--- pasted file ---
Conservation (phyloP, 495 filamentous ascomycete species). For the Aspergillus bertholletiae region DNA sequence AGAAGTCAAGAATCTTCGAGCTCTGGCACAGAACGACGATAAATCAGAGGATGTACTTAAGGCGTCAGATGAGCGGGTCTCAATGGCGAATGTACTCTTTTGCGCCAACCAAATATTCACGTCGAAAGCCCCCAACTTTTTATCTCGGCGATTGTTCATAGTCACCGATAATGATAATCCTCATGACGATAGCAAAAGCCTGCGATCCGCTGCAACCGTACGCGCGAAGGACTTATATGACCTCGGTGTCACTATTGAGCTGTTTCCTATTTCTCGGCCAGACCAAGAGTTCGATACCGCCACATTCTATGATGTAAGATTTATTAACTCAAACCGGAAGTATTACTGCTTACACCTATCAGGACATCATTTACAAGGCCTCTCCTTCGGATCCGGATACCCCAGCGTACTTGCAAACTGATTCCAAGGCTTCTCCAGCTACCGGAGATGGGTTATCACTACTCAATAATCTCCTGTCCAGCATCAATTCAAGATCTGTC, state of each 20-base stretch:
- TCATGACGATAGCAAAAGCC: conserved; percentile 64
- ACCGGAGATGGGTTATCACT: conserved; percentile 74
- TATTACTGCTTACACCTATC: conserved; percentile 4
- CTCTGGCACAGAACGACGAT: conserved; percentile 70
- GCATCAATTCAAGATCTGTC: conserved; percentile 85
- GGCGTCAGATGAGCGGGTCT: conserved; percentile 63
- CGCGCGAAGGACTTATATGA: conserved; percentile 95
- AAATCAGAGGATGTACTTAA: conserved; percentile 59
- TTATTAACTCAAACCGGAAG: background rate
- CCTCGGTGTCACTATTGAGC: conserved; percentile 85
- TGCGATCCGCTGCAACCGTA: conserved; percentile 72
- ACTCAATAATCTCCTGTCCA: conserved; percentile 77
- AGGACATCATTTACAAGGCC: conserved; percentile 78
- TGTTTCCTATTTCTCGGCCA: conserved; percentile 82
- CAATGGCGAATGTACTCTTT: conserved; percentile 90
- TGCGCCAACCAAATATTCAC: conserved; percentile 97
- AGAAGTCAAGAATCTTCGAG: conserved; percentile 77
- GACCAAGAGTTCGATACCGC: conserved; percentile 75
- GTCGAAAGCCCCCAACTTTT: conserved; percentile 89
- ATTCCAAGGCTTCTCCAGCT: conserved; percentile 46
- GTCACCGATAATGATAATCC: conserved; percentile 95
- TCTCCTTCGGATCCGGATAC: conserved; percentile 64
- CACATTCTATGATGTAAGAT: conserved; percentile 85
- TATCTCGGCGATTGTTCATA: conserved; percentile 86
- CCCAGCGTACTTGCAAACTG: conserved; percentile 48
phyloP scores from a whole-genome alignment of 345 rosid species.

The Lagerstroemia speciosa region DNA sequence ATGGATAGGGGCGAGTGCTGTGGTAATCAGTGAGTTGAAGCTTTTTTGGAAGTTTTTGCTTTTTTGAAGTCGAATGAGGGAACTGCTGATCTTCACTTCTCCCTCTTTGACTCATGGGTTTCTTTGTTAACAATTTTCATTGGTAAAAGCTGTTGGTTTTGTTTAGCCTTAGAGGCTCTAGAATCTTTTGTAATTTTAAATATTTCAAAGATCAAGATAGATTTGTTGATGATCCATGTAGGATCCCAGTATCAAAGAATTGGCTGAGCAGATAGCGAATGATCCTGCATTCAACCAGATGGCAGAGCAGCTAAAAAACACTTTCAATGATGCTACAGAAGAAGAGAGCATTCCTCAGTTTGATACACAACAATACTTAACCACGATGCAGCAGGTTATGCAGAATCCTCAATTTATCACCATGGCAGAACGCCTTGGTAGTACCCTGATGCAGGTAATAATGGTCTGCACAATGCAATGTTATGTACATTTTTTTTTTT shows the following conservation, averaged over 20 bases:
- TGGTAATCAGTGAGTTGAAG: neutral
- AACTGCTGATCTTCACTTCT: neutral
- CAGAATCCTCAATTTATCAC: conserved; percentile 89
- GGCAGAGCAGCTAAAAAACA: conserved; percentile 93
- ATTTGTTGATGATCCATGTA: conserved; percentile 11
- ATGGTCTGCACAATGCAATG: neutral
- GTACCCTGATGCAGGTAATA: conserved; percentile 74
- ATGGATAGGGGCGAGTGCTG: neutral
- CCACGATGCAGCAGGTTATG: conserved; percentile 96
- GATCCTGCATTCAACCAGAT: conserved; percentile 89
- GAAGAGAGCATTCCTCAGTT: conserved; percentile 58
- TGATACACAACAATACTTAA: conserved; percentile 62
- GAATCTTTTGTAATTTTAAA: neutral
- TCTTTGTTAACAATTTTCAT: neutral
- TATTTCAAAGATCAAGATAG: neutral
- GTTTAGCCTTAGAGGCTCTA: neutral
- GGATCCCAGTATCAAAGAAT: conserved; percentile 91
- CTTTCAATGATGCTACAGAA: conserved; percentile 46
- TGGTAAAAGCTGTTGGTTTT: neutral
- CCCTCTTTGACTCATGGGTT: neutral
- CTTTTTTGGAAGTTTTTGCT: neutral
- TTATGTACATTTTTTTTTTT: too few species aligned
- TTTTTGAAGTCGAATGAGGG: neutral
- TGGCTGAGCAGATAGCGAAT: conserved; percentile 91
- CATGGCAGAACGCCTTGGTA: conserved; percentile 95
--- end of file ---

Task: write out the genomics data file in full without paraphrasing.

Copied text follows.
Conservation (phyloP, 495 filamentous ascomycete species). For the Aspergillus bertholletiae region DNA sequence AGAAGTCAAGAATCTTCGAGCTCTGGCACAGAACGACGATAAATCAGAGGATGTACTTAAGGCGTCAGATGAGCGGGTCTCAATGGCGAATGTACTCTTTTGCGCCAACCAAATATTCACGTCGAAAGCCCCCAACTTTTTATCTCGGCGATTGTTCATAGTCACCGATAATGATAATCCTCATGACGATAGCAAAAGCCTGCGATCCGCTGCAACCGTACGCGCGAAGGACTTATATGACCTCGGTGTCACTATTGAGCTGTTTCCTATTTCTCGGCCAGACCAAGAGTTCGATACCGCCACATTCTATGATGTAAGATTTATTAACTCAAACCGGAAGTATTACTGCTTACACCTATCAGGACATCATTTACAAGGCCTCTCCTTCGGATCCGGATACCCCAGCGTACTTGCAAACTGATTCCAAGGCTTCTCCAGCTACCGGAGATGGGTTATCACTACTCAATAATCTCCTGTCCAGCATCAATTCAAGATCTGTC, state of each 20-base stretch:
- TCATGACGATAGCAAAAGCC: conserved; percentile 64
- ACCGGAGATGGGTTATCACT: conserved; percentile 74
- TATTACTGCTTACACCTATC: conserved; percentile 4
- CTCTGGCACAGAACGACGAT: conserved; percentile 70
- GCATCAATTCAAGATCTGTC: conserved; percentile 85
- GGCGTCAGATGAGCGGGTCT: conserved; percentile 63
- CGCGCGAAGGACTTATATGA: conserved; percentile 95
- AAATCAGAGGATGTACTTAA: conserved; percentile 59
- TTATTAACTCAAACCGGAAG: background rate
- CCTCGGTGTCACTATTGAGC: conserved; percentile 85
- TGCGATCCGCTGCAACCGTA: conserved; percentile 72
- ACTCAATAATCTCCTGTCCA: conserved; percentile 77
- AGGACATCATTTACAAGGCC: conserved; percentile 78
- TGTTTCCTATTTCTCGGCCA: conserved; percentile 82
- CAATGGCGAATGTACTCTTT: conserved; percentile 90
- TGCGCCAACCAAATATTCAC: conserved; percentile 97
- AGAAGTCAAGAATCTTCGAG: conserved; percentile 77
- GACCAAGAGTTCGATACCGC: conserved; percentile 75
- GTCGAAAGCCCCCAACTTTT: conserved; percentile 89
- ATTCCAAGGCTTCTCCAGCT: conserved; percentile 46
- GTCACCGATAATGATAATCC: conserved; percentile 95
- TCTCCTTCGGATCCGGATAC: conserved; percentile 64
- CACATTCTATGATGTAAGAT: conserved; percentile 85
- TATCTCGGCGATTGTTCATA: conserved; percentile 86
- CCCAGCGTACTTGCAAACTG: conserved; percentile 48
phyloP scores from a whole-genome alignment of 345 rosid species.

The Lagerstroemia speciosa region DNA sequence ATGGATAGGGGCGAGTGCTGTGGTAATCAGTGAGTTGAAGCTTTTTTGGAAGTTTTTGCTTTTTTGAAGTCGAATGAGGGAACTGCTGATCTTCACTTCTCCCTCTTTGACTCATGGGTTTCTTTGTTAACAATTTTCATTGGTAAAAGCTGTTGGTTTTGTTTAGCCTTAGAGGCTCTAGAATCTTTTGTAATTTTAAATATTTCAAAGATCAAGATAGATTTGTTGATGATCCATGTAGGATCCCAGTATCAAAGAATTGGCTGAGCAGATAGCGAATGATCCTGCATTCAACCAGATGGCAGAGCAGCTAAAAAACACTTTCAATGATGCTACAGAAGAAGAGAGCATTCCTCAGTTTGATACACAACAATACTTAACCACGATGCAGCAGGTTATGCAGAATCCTCAATTTATCACCATGGCAGAACGCCTTGGTAGTACCCTGATGCAGGTAATAATGGTCTGCACAATGCAATGTTATGTACATTTTTTTTTTT shows the following conservation, averaged over 20 bases:
- TGGTAATCAGTGAGTTGAAG: neutral
- AACTGCTGATCTTCACTTCT: neutral
- CAGAATCCTCAATTTATCAC: conserved; percentile 89
- GGCAGAGCAGCTAAAAAACA: conserved; percentile 93
- ATTTGTTGATGATCCATGTA: conserved; percentile 11
- ATGGTCTGCACAATGCAATG: neutral
- GTACCCTGATGCAGGTAATA: conserved; percentile 74
- ATGGATAGGGGCGAGTGCTG: neutral
- CCACGATGCAGCAGGTTATG: conserved; percentile 96
- GATCCTGCATTCAACCAGAT: conserved; percentile 89
- GAAGAGAGCATTCCTCAGTT: conserved; percentile 58
- TGATACACAACAATACTTAA: conserved; percentile 62
- GAATCTTTTGTAATTTTAAA: neutral
- TCTTTGTTAACAATTTTCAT: neutral
- TATTTCAAAGATCAAGATAG: neutral
- GTTTAGCCTTAGAGGCTCTA: neutral
- GGATCCCAGTATCAAAGAAT: conserved; percentile 91
- CTTTCAATGATGCTACAGAA: conserved; percentile 46
- TGGTAAAAGCTGTTGGTTTT: neutral
- CCCTCTTTGACTCATGGGTT: neutral
- CTTTTTTGGAAGTTTTTGCT: neutral
- TTATGTACATTTTTTTTTTT: too few species aligned
- TTTTTGAAGTCGAATGAGGG: neutral
- TGGCTGAGCAGATAGCGAAT: conserved; percentile 91
- CATGGCAGAACGCCTTGGTA: conserved; percentile 95